- In the Romish church, prayers are the conditions of indulgences to the living, and the means of salvation to the dead; they shorten the road through purgatory, and open the gates of Paradise. With scarcely more brutal ignorance do the idolatrous tribes of Tartars, visited by modern travellers, revolve, in their prayer-mills, their scraps of devotion, with the view of lightening their conscience at less expense of time and labour than is required by oral recitation : so abject is the depth of degradation to which a religion must stoop, which should seek to accommodate itself to the grossest conceptions of the human mind! Of all kinds of labour, that species of intellectual exertion, which has to do with the obligations of religious duty, is to a carnal mind the most irksome: there is none which men shew so constant a propensity to devolve upon others; content to barter their moral freedom, for the privilege of thinking and praying, repenting and believing, by proxy. Whether it be by the priest, or the prayer-mill

, the degree only of "stupidity is different;—the motive and intention are the same.”*

Genuine personal pièty, though the parent of hope, is not altogether unattended with fears. Some of these, as far as our present subject is concerned, it will now be proper to potice.

1. Sometimes the Christian may fear, lest by prayer he should incur the charge of hypocrisy.

We know that persons may put on the garb, and perform the part of a Christian, in some of the solemn duties of religion, yet be infidels at heart: and, in the judgment of all, there are no characters more odious and detestable than these. I am aware it has been said, the line of distinction between the sincere believer and the dissembler, is so broad and strongly marked, that it is impossible to be mistaken. This, though plausible, is not true. There is no uncertainty in the eyes of that Being, whose judgment is always according to truth; but it is otherwise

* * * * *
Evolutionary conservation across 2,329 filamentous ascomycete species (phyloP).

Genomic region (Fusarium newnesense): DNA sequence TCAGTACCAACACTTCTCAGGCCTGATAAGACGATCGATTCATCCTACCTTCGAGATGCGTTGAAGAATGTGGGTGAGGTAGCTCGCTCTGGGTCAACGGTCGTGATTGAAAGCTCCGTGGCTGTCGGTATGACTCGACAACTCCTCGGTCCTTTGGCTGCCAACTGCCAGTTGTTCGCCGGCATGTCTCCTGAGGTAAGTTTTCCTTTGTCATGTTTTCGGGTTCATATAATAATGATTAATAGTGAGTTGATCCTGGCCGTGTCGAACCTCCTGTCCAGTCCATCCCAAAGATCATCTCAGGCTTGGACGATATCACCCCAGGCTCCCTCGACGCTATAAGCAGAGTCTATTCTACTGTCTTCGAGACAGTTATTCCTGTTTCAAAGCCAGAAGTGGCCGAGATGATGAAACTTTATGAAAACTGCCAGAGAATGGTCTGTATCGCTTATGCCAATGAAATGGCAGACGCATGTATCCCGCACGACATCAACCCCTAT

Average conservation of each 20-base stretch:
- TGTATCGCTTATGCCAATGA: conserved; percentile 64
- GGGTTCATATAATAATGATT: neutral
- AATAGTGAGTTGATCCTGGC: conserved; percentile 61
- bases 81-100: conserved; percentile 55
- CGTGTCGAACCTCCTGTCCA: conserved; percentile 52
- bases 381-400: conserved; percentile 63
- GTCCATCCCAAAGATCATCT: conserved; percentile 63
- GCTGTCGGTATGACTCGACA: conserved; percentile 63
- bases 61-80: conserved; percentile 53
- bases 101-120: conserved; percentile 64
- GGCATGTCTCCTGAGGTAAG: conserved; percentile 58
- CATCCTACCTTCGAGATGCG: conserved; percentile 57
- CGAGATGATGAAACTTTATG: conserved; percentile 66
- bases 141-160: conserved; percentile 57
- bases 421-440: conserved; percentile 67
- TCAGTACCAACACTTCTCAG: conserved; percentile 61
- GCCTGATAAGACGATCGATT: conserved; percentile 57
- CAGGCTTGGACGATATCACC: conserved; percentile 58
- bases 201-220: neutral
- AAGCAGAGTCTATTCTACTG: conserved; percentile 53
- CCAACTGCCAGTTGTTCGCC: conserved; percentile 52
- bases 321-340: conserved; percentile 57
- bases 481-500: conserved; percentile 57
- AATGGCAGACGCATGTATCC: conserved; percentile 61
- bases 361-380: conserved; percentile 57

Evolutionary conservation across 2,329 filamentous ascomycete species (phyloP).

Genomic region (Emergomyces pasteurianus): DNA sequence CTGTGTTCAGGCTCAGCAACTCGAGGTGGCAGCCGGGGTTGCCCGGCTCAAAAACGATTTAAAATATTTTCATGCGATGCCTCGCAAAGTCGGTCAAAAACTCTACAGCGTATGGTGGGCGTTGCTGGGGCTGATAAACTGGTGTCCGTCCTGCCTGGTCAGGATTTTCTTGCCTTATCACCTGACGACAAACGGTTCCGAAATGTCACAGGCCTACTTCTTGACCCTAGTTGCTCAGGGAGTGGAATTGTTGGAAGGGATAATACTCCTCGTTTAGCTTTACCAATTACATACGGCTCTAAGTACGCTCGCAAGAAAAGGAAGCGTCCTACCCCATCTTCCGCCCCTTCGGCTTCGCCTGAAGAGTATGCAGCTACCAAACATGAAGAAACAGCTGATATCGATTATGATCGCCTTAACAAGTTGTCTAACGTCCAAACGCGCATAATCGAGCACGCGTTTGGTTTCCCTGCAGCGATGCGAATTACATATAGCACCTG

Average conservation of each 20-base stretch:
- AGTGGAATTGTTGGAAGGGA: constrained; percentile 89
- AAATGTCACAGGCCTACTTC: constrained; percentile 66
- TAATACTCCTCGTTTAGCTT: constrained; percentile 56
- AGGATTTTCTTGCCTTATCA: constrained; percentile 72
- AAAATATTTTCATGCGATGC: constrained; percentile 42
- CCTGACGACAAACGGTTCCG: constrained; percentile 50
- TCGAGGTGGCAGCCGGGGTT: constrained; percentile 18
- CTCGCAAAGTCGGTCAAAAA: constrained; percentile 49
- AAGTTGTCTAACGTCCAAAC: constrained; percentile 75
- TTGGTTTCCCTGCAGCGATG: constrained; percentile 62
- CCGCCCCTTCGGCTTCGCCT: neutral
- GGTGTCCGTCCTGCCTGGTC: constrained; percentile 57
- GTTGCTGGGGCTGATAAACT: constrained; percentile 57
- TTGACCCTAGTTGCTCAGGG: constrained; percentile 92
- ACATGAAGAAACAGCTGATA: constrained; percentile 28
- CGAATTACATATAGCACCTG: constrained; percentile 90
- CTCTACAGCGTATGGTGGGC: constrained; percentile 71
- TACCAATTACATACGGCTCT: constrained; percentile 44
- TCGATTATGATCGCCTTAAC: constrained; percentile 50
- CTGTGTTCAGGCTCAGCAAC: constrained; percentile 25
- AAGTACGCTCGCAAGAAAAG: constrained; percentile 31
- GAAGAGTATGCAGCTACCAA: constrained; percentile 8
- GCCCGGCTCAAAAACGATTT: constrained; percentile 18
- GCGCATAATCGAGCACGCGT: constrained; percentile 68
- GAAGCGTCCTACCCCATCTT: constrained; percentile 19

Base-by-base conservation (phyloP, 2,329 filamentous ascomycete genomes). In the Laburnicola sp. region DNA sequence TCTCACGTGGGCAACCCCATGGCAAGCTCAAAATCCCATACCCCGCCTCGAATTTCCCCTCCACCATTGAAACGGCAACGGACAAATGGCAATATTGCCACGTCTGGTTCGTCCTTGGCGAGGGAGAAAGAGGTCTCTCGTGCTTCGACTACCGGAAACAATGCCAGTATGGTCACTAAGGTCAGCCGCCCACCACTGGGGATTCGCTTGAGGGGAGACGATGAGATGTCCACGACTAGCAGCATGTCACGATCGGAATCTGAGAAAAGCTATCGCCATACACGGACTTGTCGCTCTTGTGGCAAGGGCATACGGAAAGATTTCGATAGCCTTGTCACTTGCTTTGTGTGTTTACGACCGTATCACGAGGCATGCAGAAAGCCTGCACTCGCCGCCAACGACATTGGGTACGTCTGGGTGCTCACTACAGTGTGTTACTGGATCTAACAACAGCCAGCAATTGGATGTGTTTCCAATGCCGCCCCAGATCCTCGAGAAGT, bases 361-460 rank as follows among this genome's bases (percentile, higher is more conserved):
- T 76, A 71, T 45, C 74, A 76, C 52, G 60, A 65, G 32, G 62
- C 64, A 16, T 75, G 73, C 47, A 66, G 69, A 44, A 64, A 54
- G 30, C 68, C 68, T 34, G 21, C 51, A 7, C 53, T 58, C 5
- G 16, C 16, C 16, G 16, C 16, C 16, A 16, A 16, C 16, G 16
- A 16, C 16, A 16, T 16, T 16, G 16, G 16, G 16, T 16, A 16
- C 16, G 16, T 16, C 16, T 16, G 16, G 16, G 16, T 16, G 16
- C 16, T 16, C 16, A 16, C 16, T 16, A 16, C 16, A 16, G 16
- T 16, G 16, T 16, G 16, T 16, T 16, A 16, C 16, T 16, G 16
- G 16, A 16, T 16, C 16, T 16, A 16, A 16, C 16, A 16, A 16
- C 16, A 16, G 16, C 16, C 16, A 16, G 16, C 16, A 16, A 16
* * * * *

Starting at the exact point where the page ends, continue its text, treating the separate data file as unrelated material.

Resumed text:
• Concler on Protestant Nonconformity.

with frail fallible creatures. We can only form our idea of the character of men, from their conduct. As respects even an acquaintance with ourselves, it is allowed that motives are the springs of action ; yet these springs are often so complicated, that we do not always know the exact force of each, or what may be justly termed the predominating principle. A modern sect in Scotland, called Bereans, maintain that faith in Christ, and assurance of salvation, are inseparable, and in a manner the same; because, say they, « God hath said expressly, He that believeth shall be saved ; and therefore it is not only absurd, but impious, and in a manner calling God a liar, for a man to say, I believe the Gospel, but have doubts nevertheless of my own salvation." The great objection to this scheme is, that it would strike off from the list of Christians, many truly pious men; and place multitudes there who have no right to that honour. He who is jealous over his own heart, may be sometimes led to draw hard conclusions against himself, even though his name is in the Book of Life.

The gay and artful men of the world, are generally very ready to charge religious people with base motives and selfish ends. Behold, they cry, those sanctimonious hypocrites, how zealously they pray for a pretence! yet, grave and demure as they seem, at bottom they are